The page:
At this writing, it's just before 6 a.m. in Cairo on Friday morning. Within hours, thousands of Egyptian protesters from all walks of life will be in the streets of Cairo and other Egyptian cities, chanting, "Down with Mubarak."
What will be the response of the U.S.-backed Egyptian government of Hosni Mubarak to these protesters? Will U.S.-supplied Egyptian security forces shoot unarmed demonstrators? Will there be massive loss of life?
If there is massive loss of life, will be we be able to say truthfully that the U.S. government had done everything in its power to stop it?
On Wednesday, Secretary of State Clinton urged the Egyptian government not to crack down on peaceful protests and not to disrupt social networking sites. As of 5 a.m. this morning Cairo time, we had some preliminary data on the Egyptian government's response to Secretary Clinton's urgings.
"Egypt: Internet down, police counterterror unit up," the AP reported.
Internet service in Egypt was disrupted and the government deployed an elite special operations force in Cairo on Friday, hours before an anticipated new wave of anti-government protests.
The developments were a sign that President Hosni Mubarak's regime was toughening its crackdown following the biggest protests in years against his nearly 30-year rule.
The counter-terror force, rarely seen on the streets, took up positions in strategic locations, including central Tahrir Square, site of the biggest demonstrations this week.
Facebook and Twitter have helped drive this week's protests. But by Thursday evening, those sites were disrupted, along with cell phone text messaging and BlackBerry Messenger services. Then the Internet went down.
Will the US government now say, "Well, what do you want from us? We asked them not to do that."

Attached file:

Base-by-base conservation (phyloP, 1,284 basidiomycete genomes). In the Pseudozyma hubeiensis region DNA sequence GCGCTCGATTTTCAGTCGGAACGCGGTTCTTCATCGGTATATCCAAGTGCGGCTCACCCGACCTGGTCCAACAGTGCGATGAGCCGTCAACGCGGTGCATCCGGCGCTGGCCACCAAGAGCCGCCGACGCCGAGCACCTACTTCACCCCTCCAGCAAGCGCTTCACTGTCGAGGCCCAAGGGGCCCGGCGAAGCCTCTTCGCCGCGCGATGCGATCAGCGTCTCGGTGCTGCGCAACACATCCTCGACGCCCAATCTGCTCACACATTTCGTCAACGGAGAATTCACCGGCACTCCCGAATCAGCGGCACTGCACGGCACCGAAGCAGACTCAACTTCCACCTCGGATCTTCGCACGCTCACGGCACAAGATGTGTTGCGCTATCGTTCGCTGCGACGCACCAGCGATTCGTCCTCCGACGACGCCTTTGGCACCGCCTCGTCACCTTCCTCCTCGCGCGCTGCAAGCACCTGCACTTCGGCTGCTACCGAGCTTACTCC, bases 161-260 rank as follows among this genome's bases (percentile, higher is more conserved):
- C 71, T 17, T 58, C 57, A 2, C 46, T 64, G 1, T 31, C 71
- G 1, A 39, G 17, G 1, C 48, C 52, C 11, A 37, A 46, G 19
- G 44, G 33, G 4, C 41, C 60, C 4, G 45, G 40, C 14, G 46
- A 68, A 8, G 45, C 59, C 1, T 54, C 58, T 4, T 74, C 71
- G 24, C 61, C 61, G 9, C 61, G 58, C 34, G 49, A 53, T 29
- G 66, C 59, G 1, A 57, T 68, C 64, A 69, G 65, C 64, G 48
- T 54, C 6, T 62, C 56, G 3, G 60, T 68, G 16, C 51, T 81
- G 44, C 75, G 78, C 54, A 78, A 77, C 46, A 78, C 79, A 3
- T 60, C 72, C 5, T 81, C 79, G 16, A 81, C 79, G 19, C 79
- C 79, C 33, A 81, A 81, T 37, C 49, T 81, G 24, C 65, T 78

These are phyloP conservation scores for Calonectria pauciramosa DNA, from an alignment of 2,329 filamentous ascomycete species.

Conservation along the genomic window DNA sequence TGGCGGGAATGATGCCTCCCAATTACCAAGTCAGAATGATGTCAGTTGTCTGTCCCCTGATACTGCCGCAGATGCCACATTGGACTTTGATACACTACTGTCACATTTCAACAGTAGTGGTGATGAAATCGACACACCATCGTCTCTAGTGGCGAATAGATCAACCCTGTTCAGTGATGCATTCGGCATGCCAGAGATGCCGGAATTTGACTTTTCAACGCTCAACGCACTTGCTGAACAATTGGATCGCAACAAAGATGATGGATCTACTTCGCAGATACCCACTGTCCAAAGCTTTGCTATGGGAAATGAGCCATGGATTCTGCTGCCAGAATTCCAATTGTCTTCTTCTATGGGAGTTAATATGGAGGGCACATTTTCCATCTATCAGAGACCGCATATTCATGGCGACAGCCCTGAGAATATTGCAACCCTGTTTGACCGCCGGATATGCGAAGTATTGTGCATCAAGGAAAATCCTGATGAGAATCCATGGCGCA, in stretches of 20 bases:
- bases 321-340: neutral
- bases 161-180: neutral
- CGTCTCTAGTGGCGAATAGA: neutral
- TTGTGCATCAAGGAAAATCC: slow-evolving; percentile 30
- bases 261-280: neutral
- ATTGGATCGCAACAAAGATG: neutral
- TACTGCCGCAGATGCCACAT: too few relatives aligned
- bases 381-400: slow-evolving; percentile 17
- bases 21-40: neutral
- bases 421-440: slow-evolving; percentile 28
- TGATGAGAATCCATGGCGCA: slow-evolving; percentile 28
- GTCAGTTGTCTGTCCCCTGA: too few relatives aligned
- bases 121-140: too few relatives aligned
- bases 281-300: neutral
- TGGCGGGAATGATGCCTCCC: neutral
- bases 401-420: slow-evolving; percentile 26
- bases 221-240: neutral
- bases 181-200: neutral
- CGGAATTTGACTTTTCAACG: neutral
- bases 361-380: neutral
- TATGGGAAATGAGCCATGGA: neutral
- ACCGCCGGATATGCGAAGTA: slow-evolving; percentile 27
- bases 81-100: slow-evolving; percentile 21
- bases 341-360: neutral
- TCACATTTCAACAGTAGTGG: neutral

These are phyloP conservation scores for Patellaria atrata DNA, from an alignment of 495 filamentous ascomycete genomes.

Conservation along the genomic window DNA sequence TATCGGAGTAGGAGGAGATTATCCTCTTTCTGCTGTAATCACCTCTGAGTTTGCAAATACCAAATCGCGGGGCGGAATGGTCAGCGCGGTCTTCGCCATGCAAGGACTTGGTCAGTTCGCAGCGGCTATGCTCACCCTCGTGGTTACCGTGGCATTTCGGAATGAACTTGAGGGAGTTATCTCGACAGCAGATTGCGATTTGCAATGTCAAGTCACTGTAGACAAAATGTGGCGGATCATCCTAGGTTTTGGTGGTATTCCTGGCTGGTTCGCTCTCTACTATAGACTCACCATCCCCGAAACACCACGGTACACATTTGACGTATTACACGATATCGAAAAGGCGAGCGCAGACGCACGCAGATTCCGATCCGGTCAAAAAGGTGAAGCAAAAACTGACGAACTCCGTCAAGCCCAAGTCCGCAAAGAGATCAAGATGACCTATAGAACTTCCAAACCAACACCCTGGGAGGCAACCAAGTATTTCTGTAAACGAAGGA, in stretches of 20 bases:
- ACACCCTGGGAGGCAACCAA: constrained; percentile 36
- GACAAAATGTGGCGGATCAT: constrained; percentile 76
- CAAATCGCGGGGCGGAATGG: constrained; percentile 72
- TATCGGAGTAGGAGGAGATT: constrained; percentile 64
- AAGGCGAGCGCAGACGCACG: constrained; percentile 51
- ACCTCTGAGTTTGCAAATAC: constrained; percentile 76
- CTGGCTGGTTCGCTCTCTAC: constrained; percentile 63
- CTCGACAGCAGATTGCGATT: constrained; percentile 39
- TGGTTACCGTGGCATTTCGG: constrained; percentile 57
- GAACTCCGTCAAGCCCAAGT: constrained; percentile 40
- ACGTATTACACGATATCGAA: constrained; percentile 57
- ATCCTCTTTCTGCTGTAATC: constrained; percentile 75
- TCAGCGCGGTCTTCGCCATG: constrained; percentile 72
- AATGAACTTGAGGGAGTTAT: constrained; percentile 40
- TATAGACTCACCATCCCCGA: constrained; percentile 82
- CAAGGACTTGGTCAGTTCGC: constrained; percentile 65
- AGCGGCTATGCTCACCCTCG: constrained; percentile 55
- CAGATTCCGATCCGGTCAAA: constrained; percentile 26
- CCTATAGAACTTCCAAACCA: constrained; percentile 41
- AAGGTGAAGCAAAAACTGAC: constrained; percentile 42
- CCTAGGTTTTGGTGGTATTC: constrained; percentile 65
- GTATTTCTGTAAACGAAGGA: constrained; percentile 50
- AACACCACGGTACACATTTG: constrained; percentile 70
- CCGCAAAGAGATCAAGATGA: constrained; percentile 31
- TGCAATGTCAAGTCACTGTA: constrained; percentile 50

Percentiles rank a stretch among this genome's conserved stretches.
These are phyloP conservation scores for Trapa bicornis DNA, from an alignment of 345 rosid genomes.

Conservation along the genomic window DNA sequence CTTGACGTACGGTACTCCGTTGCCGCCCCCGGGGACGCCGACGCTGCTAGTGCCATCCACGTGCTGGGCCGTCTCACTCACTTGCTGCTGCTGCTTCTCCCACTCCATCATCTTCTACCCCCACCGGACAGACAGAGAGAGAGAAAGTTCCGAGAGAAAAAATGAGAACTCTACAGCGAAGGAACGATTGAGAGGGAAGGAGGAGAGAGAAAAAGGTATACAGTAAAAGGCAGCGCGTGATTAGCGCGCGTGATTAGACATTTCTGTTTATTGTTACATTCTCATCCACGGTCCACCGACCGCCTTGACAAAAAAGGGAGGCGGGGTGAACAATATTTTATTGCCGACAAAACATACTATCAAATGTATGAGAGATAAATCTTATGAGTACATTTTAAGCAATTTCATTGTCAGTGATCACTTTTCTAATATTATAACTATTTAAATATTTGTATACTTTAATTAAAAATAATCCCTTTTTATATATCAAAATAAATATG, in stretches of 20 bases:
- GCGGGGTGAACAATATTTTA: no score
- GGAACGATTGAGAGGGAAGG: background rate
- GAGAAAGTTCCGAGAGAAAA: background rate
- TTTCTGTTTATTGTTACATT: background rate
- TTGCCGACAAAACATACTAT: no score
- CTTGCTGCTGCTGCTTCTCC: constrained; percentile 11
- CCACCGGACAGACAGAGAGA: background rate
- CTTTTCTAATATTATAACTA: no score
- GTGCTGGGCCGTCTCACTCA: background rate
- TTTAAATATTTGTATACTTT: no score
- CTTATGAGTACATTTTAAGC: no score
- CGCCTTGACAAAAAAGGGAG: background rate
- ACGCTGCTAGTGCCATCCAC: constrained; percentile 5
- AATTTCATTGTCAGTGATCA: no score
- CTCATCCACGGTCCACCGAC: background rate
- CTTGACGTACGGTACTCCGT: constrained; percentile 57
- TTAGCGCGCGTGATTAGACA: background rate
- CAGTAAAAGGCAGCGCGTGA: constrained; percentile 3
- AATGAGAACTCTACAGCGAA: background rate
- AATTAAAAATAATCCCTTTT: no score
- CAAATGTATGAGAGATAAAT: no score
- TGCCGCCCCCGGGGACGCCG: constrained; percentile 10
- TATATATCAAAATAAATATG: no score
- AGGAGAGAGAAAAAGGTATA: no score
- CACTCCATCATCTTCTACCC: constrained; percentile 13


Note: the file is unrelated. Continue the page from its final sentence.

Is anyone going to be convinced by that? Will anyone say, "well, the U.S. did all it could?"
As the world knows, the U.S. government has two ways of asking governments that receive U.S. military and economic assistance to do things, or not to do them.
Sometimes the U.S. asks these governments to do things.
And sometimes the U.S. asks these governments to do things, and specifies possible consequences if the ask is not met.
And when Secretary of State Clinton asked the Egyptian government not to crack down on protests and not to disrupt social networking sites, it appeared to be the first case. No possible consequence was suggested if the U.S.-backed, U.S.-armed, and U.S.-supplied Egyptian government cracked down on the protesters and blocked social networking sites.
Perhaps, you might think, the U.S. was showing respect for Egyptian sovereignty.
But that doesn't pass the laugh test. Because we have seen, over and over, that when the U.S. really wants something, it suggests that there will be consequences if the ask is not met. And then, if the ask is not met, the willingness of the U.S. to carry out threats is demonstrated.
On Tuesday, the U.S. threatened to cut off aid to Lebanon because it doesn't like the government chosen by the Lebanese parliament.
Last week, the U.S. canceled visas to leaders of Haiti's government party and implied that aid to Haiti could be cut if Haiti's government didn't agree to U.S. demands to reverse the results of the disputed November presidential election.
On Monday, the Guardian reported that in November 2008, the U.S. told the Palestinian leadership that if they changed their leadership, the U.S. would cut off funds. The U.S. wasn't just talking about a possible election involving Hamas. They were saying that the U.S. wouldn't even tolerate a change of leadership within Fatah.
This is what the U.S. does when it really wants something. It suggests consequences.
Egypt is the second-biggest recipient of U.S. foreign aid. But judging from press reports, no U.S. official has even so much as whispered that a single penny of that aid might be conditioned on whether the Egyptian government allows peaceful protests. Nor has any U.S. official so much as whispered that a cancellation of a visa might be in the offing.
State Department spokesman P.J. Crowley is on Twitter at this hour (@PJCrowley.) He's saying that, "We are concerned that communication services, including the Internet, social media and even this #tweet, are being blocked in #Egypt," and "We are closely monitoring the situation in #Egypt. We continue to urge authorities to show restraint and allow peaceful protests to occur."
That's great. But it is not enough. Crowley must suggest that there will be consequences if Pharaoh does not stay his hand.